Corporal/Specialist E-4


The CEO of the “E-4 Mafia” resides here. The E-4 Mafia is a real thing. If you’re a Sergeant of some sort and absolutely, positively need something you can’t get, call these guys. Don’t ask how, but they can make anything happen. Now, there is a difference in Corporal and Specialist. The SPC is actually cooler than CPL. Nobody likes the CPL. They were one of the guys then got laterally promoted to CPL which is a Non-Commissioned Officer. They actually have some say so but not many people but Privates listen to them. Even then, it could go either way. The CPL is a rank out of necessity. It’s a rare rank. I was a CPL for only 5 months or so. I made the cutoff score for E-5 Sergeant and was awaiting PLDC (old school SGT school). The SPC emulates the SSG in that they know more than you think about their job and how the Army system works. They know how to work things in their favor or in favor of the Mafia. They are the leaders of the “Lower Enlisted” soldiers. E4 Major or Specialist Major is commonly heard. I was an E4 for 4 years cause I really didn’t want any responsibility and just wanted to party with the boys. My bros. In the barracks. Doing things we weren’t supposed to be doing. Back in the day these guys would hide their weed or guns in a VCR in their barracks rooms. They usually had cars they couldn’t afford, attended strip clubs often and were on a first name basis with the owner of many local pawn shops. They are poor but sure know how to party. Straight up gangsters in combat.

Private First Class/Private E-3/E-2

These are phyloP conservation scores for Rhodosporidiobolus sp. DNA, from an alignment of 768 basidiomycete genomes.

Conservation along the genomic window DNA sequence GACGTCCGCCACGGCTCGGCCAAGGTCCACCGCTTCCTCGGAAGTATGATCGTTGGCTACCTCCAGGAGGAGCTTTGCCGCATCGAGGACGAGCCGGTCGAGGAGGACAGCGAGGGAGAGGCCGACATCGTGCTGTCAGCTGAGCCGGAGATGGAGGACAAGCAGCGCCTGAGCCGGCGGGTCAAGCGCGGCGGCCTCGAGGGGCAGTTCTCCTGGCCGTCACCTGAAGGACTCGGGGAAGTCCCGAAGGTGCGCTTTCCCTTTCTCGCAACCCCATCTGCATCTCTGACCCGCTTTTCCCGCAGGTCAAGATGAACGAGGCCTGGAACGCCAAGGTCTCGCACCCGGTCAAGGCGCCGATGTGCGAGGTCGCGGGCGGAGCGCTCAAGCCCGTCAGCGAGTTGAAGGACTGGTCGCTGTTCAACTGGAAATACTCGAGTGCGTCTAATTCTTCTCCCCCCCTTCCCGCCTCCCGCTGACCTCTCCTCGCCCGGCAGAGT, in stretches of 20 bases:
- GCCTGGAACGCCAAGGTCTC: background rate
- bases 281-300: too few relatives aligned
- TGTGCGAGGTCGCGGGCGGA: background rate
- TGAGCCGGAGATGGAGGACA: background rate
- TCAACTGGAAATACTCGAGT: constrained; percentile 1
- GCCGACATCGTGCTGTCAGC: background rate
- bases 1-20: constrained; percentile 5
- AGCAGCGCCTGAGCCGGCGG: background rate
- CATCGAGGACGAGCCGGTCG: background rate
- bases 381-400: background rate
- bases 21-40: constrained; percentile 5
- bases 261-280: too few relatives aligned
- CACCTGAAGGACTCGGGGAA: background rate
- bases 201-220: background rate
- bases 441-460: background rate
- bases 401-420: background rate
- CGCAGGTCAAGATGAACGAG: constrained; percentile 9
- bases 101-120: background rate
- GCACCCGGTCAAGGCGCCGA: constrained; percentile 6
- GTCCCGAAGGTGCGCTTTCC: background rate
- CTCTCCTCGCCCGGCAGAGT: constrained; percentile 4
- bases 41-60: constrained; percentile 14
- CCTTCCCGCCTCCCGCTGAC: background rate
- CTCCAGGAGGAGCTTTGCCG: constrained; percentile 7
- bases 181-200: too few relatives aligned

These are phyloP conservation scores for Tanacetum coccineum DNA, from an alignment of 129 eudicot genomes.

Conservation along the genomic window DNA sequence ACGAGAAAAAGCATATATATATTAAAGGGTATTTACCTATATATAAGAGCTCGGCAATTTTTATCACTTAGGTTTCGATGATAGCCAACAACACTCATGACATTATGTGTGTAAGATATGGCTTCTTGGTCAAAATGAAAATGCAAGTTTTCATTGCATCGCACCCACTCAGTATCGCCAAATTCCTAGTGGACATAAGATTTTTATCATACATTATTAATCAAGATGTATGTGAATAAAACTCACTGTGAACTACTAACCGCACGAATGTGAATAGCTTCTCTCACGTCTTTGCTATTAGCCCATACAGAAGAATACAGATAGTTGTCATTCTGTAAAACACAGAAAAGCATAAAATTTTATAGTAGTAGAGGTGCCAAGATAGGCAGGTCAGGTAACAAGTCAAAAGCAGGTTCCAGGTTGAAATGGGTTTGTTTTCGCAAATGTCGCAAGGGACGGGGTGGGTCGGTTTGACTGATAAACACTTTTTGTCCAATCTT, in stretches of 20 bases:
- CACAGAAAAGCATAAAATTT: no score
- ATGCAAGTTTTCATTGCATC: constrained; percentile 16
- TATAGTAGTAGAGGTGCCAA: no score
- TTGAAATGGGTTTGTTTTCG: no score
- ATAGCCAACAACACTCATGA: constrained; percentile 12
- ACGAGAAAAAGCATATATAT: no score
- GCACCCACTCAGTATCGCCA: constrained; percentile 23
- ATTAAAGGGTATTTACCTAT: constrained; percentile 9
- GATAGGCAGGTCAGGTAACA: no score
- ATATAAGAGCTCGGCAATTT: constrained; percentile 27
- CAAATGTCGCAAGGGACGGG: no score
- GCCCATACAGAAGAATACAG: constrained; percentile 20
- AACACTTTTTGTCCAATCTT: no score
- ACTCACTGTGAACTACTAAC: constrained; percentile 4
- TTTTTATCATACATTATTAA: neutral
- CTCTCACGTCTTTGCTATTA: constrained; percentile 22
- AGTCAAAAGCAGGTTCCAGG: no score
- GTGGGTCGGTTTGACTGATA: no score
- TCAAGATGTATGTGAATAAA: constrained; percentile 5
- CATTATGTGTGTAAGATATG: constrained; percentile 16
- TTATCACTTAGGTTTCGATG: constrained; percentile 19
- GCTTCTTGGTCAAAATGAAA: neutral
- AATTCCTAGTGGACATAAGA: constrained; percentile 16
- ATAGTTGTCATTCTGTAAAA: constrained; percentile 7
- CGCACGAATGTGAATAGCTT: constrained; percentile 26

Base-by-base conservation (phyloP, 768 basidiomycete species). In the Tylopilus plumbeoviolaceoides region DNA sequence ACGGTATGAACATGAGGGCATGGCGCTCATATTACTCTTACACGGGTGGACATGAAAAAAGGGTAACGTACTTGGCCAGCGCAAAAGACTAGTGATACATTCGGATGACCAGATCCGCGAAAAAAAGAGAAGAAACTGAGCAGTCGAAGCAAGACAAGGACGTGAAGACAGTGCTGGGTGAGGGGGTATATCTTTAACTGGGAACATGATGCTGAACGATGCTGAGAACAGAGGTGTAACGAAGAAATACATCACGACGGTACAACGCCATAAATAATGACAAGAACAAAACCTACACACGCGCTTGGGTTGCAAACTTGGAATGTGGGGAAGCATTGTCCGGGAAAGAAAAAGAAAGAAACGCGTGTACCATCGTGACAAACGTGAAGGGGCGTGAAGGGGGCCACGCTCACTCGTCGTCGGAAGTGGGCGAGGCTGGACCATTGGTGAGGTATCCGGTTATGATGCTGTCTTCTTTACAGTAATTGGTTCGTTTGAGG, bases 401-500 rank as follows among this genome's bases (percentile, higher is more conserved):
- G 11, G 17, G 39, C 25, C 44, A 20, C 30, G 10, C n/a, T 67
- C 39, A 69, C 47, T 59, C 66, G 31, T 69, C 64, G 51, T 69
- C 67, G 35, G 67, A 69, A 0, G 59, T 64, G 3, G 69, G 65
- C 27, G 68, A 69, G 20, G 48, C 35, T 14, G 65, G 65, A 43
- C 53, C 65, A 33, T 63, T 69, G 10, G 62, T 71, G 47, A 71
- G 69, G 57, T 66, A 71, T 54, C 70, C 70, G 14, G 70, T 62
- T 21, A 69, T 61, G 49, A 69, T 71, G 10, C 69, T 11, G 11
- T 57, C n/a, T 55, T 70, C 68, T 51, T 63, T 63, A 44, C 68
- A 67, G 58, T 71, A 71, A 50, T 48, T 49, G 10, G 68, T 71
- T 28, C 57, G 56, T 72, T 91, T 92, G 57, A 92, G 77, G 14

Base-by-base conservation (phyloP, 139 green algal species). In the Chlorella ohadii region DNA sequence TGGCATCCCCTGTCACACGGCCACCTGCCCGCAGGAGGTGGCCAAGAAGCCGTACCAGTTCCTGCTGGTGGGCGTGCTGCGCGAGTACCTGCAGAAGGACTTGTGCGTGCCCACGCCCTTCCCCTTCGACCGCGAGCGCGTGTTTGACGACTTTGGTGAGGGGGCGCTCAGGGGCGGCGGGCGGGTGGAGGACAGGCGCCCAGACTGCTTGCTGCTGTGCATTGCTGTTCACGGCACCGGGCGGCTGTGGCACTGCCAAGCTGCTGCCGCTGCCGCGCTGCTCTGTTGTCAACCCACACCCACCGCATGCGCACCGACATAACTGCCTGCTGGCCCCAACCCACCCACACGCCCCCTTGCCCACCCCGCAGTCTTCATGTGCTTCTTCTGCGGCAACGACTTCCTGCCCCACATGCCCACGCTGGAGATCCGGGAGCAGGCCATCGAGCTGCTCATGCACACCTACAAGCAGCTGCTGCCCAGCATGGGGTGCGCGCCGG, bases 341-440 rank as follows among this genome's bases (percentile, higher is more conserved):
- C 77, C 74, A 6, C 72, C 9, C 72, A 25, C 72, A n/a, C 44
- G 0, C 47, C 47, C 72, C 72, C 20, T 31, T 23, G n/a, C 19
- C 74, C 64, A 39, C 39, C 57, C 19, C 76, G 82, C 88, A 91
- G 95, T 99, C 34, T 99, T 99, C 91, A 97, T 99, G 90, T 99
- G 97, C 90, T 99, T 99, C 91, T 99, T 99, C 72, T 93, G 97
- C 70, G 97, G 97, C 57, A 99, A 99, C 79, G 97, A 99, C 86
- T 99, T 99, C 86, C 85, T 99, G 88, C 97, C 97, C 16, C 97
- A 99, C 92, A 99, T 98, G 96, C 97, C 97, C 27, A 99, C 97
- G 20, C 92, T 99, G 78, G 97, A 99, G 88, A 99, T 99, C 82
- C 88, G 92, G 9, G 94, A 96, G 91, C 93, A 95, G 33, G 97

I’ve grouped these two together cause they are basically the same thing. Worker bees. They have no noticeable significance. They know very little about the Army but are learning; usually the hard way. They are young and still have zits on their faces. Many don’t even need to shave but do anyway. It’s typical that your standard issue Mama’s Boy who has never watched an R rated movie, said a curse word or even seen someone smoke in public are the ones who will grow up to be great SSG’s. Usually, within a few months, they’ll be tattooed, smoking, dipping and a raging alcoholic. They’ll have their share of extra duty and shit details. They become masters of cutting grass, flipping over rocks in the gravel motorpool, Range Police, Area Beautification, sweeping parking lots, guarding something in the middle of nowhere and all other events that is typical in new Army life. They are fresh out of Basic Training and know nothing. Some think they do but are quickly corrected. No one wants to hear from them other than their little buddies. They miss home, their girlfriend and look forward to getting out. They Snapchat, Instagram and whatever else these kids are doing nowadays. They are merely maggots; because they were only pupa in Basic Training. They are valuable, however. They are also still part of the team. An E-4 Mafia representative will usually take them under their wing to guide and teach them. The sky is the limit for these young Thundercats.

In closing, everyone is important. We are all part of one large family. One team one fight. I wrote all of this having some fun but I wouldn’t change a thing. I love the Army, I love our country. I will always have the utmost respect for anyway who has chosen to put aside their personal life to serve this great nation. I love all my fellow soldiers, even those from other branches. One nation, under God.

-“Dictated but not read”